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How humans adapted to digest lactose — after thousands of years of milk drinking

00:45 Working out how the ability to digest milk spread

Humans have been drinking milk for thousands of years, but it seems that they were doing so long before the ability to digest it became prevalent. Then around 2000 years ago, this ability became common in Europe, presenting a mystery to researchers – why then? Now by analyzing health data, ancient DNA, and fats residues from thousands of ancient pots, scientists have worked out what caused this trait to suddenly spread throughout Europe.


Research Article: Evershed et al.

News and Views: The mystery of early milk consumption in Europe


08:56 Research Highlights

How genes stolen from outside the animal kingdom have altered insects’ abilities, and a dormant black hole beyond the Milky Way gives insights into these objects' origins.


Research Highlight: Genes purloined from across the tree of life give insects a boost

Research Highlight: A quiet black hole whispers its origin story


11:21 Assessing the addiction potential for therapeutic ketamine

Ketamine has shown great promise as a fast-acting antidepressant, but there have been concerns about the risks of addiction relating to this therapeutic use. Now, a team have looked in mice to see whether ketamine causes the behavioural and neuronal changes characteristic of addictive substances. They find that ketamine likely has a low addiction risk, which could inform future prescribing decisions in humans.


Research article: Simmler et al.

News and Views: A short burst of reward curbs the addictiveness of ketamine


17:51 Briefing Chat

We discuss some highlights from the Nature Briefing. This time, a report shows a significant decline in Australia’s environment and ecosystems, and how adding a gene greatly increases rice yield.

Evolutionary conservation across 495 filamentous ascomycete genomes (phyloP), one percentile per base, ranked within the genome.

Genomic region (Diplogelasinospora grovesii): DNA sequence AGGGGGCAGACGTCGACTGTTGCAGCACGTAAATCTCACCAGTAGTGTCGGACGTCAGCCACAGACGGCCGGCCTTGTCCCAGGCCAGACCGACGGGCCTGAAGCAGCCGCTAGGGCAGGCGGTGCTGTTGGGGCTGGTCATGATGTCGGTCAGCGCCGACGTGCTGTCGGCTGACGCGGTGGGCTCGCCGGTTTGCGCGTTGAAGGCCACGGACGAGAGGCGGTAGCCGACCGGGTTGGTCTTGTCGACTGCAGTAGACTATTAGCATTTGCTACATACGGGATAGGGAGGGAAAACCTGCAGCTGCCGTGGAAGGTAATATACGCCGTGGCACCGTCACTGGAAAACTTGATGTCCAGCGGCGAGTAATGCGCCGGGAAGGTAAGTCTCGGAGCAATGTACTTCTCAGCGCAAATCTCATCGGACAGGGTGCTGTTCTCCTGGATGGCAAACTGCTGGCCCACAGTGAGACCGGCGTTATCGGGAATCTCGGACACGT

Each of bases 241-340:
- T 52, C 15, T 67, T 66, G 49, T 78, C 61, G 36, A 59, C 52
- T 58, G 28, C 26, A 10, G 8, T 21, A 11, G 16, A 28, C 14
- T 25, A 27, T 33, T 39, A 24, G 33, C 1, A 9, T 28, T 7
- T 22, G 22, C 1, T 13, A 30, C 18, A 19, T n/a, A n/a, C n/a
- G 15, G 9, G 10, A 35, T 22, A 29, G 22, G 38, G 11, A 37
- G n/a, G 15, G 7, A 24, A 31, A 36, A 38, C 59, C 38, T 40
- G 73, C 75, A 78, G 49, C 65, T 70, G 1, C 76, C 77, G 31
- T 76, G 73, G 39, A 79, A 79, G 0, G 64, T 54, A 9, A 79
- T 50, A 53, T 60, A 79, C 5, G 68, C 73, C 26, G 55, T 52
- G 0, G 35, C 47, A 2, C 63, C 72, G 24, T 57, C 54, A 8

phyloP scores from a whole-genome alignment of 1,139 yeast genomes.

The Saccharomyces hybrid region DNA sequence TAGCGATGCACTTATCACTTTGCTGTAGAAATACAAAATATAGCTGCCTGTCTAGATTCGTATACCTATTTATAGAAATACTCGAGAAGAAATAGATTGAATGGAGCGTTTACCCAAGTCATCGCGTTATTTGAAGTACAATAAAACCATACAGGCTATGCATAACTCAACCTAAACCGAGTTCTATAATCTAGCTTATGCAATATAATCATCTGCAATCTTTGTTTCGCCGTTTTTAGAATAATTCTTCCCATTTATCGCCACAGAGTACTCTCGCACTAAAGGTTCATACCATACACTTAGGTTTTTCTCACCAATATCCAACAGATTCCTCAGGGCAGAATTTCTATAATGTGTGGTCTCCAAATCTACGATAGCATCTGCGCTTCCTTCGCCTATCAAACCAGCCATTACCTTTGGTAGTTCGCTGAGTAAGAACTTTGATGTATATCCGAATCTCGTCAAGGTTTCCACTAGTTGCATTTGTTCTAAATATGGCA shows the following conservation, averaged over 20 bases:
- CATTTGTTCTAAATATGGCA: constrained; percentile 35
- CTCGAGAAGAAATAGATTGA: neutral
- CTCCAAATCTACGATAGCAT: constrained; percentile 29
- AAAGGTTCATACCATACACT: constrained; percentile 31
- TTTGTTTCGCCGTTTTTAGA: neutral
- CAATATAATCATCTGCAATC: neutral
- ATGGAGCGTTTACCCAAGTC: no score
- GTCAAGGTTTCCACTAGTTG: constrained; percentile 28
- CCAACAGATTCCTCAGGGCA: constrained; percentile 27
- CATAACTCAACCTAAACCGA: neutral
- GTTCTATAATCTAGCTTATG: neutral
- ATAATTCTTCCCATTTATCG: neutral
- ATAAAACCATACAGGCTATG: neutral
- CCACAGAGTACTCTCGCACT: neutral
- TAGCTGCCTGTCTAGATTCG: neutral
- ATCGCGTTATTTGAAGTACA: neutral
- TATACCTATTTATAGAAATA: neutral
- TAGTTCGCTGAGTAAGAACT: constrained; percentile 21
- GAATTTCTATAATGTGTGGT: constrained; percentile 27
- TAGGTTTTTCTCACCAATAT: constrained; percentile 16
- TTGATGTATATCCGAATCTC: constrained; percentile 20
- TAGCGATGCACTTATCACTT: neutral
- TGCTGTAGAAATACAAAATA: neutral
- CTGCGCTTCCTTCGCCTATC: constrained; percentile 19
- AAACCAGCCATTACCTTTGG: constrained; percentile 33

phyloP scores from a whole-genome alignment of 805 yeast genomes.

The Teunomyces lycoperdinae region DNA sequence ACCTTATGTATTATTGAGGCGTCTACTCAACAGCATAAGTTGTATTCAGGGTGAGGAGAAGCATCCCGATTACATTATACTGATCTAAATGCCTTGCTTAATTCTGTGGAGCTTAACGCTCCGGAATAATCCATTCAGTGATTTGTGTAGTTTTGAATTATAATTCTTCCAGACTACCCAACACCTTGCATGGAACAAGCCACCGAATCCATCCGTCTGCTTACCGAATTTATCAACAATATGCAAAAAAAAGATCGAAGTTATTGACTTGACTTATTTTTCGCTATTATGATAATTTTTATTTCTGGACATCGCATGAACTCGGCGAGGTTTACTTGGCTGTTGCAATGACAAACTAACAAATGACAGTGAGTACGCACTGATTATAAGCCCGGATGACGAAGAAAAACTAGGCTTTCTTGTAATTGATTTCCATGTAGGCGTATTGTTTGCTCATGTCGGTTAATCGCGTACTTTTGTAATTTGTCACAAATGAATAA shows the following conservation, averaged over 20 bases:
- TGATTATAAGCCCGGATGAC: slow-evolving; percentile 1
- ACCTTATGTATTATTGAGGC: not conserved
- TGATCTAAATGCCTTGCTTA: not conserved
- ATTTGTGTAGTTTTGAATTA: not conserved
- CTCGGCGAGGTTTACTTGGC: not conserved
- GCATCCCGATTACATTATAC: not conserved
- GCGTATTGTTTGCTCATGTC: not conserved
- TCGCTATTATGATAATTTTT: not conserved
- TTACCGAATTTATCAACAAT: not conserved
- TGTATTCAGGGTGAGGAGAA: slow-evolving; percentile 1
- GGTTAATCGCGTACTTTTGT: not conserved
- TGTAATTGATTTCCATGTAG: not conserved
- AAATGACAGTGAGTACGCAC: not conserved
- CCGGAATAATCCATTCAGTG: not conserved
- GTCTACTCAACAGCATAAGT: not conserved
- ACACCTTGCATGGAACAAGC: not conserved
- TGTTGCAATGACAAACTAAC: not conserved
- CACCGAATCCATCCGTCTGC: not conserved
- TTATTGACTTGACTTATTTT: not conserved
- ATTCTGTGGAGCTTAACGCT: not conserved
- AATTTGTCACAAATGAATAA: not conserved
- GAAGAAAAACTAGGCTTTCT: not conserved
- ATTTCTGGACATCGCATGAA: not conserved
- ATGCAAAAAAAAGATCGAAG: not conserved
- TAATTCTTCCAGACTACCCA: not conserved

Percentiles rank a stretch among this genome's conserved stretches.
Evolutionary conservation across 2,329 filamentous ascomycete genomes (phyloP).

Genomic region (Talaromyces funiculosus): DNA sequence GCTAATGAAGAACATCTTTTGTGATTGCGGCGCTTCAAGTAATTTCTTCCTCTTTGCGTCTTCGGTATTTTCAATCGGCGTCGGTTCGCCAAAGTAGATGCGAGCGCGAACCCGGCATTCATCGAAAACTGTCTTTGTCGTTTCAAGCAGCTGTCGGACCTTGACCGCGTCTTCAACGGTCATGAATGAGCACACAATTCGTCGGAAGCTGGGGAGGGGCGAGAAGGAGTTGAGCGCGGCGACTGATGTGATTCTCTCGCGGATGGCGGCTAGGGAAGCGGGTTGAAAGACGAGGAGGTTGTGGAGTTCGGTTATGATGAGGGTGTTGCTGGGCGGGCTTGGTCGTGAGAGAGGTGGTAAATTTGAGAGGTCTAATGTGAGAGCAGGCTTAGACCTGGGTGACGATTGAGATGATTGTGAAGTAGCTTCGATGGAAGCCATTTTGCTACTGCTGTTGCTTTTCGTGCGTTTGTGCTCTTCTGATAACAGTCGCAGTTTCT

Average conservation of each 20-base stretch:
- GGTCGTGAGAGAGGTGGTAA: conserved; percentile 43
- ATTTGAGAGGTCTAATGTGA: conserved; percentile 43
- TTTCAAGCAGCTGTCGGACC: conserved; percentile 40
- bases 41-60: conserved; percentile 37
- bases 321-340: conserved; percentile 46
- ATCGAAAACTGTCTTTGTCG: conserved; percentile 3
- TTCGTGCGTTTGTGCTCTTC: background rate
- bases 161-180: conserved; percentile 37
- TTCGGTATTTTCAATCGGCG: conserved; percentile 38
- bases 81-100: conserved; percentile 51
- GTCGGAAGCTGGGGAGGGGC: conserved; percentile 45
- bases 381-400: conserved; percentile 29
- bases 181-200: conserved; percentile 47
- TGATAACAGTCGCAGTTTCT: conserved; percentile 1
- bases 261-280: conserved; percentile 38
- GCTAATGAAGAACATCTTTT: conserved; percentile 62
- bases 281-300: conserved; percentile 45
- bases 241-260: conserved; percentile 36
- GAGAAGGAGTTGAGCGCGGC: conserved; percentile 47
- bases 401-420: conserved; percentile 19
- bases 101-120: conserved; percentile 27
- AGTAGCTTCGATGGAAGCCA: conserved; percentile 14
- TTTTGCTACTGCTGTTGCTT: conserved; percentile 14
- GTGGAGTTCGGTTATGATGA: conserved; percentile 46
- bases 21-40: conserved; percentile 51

The Conversation: This is Australia’s most important report on the environment’s deteriorating health. We present its grim findings

Science: Supercharged biotech rice yields 40% more grain


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More Episodes

9/28/2022

A trove of ancient fish fossils helps trace the origin of jaws

In this episode:00:45 Piecing together the early history of jawed vertebratesA wealth of fossils discovered in southern China shed new light onto the diversity of jawed and jawless fish during the Silurian period, over 400 million years ago. Nature editor Henry Gee explains the finds and what they mean for the history of jawed vertebrates like us.Research article: Zhu et al.Research article: Gai et al.Research article: Andreev et al.Research article: Andreev et al.News and Views: Fossils reveal the deep roots of jawed vertebrates09:09 Research HighlightsMice studies help explain why some people with a rare genetic condition have heightened musical abilities, and high-resolution images reveal how bees build honeycomb.Research Highlight: How a missing gene leads to super-sensitivity to soundResearch Highlight: X-rays reveal how bees achieve an engineering marvel: the honeycomb11:27 A lack of evidence in transgender policy makingAround the world, many laws are being proposed – and passed – regarding the rights of transgender people to participate in various aspects of society. We talk to Paisley Currah, who has written a World View for Nature arguing that these policies are frequently not backed up by data, and that policy affecting trans people’s lives needs to take a more evidence-based approach.World View: To set transgender policy, look to the evidenceWatch our video about research trying to crack the nature of consciousness by dosing volunteers with psychedelic drugs and scanning their brains.Subscribe to Nature Briefing, an unmissable daily round-up of science news, opinion and analysis free in your inbox every weekday.